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Having concluded yesterday that the best policy in regard to allocating the applicants to the various colleges is one of even distribution, the problem resolves itself into discovering how this can best be accomplished. Of course, it is impossible to prevent some colleges from surging ahead temporarily, but the more complete the equalization is the easier will be the distribution the next year, and the more successful will be the system in the long run.
Two possible methods present themselves. The first is to make a careful check-up of every applicant, recording his scholastic, his athletic, and his social standing. The mass of statistics would then be tabulated, and each college would receive a mathematically exact proportion of the more and the less desirable men. Merely to describe such a scheme is to demonstrate its infeasibility. Not only would an adequate consideration of these three criteria drive the distribution committee to insanity in a week, but there would be innumerable other factors entering in--particular scholastic interests or fraternities, for example--that would throw the most meticulous calculations out of balance.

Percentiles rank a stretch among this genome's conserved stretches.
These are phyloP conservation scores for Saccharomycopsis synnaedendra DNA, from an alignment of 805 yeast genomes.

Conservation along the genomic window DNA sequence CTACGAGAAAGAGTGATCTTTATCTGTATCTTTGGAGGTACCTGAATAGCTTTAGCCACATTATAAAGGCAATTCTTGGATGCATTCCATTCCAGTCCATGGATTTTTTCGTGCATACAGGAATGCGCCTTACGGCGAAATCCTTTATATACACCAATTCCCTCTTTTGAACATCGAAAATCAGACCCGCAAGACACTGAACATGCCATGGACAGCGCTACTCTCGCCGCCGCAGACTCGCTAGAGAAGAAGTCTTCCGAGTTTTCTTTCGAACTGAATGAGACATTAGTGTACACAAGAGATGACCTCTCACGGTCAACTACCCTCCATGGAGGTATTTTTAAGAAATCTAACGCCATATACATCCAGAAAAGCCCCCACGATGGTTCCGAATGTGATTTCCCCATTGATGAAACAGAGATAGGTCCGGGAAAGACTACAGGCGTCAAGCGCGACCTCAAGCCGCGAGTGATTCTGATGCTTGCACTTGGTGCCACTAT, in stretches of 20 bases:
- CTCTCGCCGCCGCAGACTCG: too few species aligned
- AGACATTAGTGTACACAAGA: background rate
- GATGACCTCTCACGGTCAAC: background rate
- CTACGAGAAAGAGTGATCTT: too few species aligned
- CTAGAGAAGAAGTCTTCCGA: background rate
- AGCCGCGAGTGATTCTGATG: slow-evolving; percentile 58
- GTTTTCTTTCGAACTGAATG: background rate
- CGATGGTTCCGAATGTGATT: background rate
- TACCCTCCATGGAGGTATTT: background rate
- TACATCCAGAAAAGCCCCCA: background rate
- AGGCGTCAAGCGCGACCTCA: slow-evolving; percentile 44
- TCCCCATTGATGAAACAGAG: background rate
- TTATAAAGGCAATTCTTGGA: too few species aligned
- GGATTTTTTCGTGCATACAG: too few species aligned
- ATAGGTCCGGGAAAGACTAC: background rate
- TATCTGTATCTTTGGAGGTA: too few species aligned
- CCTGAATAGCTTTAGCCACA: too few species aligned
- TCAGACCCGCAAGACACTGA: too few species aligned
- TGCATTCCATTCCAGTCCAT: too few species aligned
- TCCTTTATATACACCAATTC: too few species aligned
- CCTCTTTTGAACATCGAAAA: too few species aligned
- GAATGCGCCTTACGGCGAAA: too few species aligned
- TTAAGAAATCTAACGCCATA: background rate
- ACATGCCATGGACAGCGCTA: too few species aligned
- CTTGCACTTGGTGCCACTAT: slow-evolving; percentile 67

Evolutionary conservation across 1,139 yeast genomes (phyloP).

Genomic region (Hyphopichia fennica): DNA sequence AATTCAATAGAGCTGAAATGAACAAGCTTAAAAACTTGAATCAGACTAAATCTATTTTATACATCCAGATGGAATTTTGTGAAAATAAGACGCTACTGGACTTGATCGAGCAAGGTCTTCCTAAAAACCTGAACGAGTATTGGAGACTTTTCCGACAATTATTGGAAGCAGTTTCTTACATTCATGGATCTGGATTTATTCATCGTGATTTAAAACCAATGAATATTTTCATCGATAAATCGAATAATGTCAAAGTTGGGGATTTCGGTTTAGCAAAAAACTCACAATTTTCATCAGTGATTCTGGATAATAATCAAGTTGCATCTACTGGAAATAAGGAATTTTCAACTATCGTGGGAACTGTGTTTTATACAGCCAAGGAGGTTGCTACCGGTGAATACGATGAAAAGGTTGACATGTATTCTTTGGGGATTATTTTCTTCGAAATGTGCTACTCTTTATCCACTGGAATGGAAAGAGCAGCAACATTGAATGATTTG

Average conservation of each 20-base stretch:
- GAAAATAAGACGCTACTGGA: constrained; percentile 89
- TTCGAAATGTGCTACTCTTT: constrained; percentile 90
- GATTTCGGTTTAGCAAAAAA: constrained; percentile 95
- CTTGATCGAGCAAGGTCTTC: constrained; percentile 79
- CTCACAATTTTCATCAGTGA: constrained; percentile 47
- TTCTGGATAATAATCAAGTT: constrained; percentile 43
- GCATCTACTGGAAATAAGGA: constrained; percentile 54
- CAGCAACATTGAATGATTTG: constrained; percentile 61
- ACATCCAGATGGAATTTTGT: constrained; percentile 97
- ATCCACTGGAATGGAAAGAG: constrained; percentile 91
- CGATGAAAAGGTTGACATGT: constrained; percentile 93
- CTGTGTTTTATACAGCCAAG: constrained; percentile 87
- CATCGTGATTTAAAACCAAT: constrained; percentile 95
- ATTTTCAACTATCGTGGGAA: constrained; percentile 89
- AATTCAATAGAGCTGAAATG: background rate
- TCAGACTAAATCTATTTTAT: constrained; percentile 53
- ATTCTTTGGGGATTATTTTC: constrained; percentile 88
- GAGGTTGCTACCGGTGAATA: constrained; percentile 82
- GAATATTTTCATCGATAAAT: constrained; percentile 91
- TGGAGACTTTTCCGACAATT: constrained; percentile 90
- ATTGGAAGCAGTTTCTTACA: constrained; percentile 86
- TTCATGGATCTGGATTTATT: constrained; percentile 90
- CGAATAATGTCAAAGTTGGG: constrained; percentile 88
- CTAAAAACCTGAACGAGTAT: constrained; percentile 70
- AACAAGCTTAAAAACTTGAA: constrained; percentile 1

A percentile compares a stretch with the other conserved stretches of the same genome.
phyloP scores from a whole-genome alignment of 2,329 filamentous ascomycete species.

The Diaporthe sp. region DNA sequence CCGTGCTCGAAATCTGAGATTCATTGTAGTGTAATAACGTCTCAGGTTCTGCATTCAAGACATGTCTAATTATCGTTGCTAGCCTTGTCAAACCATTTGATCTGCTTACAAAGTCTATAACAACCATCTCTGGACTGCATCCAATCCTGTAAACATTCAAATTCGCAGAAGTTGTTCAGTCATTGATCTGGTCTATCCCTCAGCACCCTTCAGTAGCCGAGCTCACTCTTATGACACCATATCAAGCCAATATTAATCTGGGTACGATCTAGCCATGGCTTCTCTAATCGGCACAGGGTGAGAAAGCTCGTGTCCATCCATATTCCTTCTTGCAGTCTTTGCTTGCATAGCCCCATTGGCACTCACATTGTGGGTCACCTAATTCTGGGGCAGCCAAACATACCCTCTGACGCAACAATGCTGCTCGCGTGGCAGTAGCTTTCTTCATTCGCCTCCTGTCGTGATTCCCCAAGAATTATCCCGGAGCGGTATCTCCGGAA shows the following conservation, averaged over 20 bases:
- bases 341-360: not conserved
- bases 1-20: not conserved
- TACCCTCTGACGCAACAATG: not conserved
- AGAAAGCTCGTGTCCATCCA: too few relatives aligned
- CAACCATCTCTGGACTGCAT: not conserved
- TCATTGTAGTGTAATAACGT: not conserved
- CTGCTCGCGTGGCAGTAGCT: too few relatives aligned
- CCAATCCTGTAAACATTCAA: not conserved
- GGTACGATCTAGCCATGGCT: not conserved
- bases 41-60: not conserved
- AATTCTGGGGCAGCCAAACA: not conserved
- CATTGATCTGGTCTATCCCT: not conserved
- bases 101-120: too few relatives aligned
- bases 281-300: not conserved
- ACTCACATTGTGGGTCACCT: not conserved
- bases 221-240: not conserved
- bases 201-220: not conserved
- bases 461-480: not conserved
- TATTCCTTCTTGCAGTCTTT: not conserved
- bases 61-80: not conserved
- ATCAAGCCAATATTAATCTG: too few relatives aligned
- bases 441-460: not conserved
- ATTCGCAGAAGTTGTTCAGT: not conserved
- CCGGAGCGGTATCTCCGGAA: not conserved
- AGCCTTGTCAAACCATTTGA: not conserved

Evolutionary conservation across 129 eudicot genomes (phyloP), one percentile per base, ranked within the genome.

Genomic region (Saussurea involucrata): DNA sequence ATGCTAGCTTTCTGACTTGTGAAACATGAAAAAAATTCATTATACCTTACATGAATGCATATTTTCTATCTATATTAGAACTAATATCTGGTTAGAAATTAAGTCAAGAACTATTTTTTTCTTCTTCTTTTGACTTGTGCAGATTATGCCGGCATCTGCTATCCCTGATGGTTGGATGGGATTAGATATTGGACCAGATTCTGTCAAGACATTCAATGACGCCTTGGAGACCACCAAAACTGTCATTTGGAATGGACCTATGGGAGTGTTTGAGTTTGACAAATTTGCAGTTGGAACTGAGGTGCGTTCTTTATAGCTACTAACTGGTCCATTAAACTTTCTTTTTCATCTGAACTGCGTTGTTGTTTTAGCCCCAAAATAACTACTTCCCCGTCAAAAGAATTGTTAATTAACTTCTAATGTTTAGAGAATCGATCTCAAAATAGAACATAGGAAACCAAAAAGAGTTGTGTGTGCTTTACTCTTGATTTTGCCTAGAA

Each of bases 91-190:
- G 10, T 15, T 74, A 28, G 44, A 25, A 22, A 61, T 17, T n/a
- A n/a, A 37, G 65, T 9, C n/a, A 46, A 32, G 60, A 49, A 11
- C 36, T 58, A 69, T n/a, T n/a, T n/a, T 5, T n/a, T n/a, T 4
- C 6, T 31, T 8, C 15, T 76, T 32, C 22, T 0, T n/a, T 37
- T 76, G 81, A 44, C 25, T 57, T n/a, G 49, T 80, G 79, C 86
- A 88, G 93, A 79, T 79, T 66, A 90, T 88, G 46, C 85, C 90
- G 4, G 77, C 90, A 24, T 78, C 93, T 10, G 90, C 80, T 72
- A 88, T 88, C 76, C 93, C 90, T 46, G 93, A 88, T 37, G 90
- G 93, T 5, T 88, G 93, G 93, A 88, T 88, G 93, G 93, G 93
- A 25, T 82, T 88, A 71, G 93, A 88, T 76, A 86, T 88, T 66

Obviously, then, any attempt to preserve an exact average in a particular year must be abandoned; the other method must be employed; the colleges to be made as equally desirable as possible. To a certain extent this has already been done, in that the masters and fellows are on an equally high plane in each unit. Where there are applications based on the hope of individual work with a particular fellow, they will probably even off and should be granted by the committee. But for the other criteria in the students' minds which are not and can not be equalized--such as location and existing social prestige -- some compensation must be made. Some extra inducement must be offered for the less popular colleges.
This is a case where flexibility in applying regulations is an absolute essential. It should be clearly understood that groups applying together for the less obvious choices be given preference so as to stand a better chance of not being scattered. For the new Timothy Dwight College this will be particularly important. For here, despite the fact that it is not the farthest away from the center of the University, until Silliman is built applicants will fear isolation. It might well be desirable in this case to assure thirty or forty selected men admission as a group.
If such reasonable modifications of the system can be combined with a judicious inspection of the list of applicants for each college to prevent any obvious disparity, allocation can be made to the satisfaction of the vast majority. A hope for anything better is a pipe-dream. Yale Daily News.
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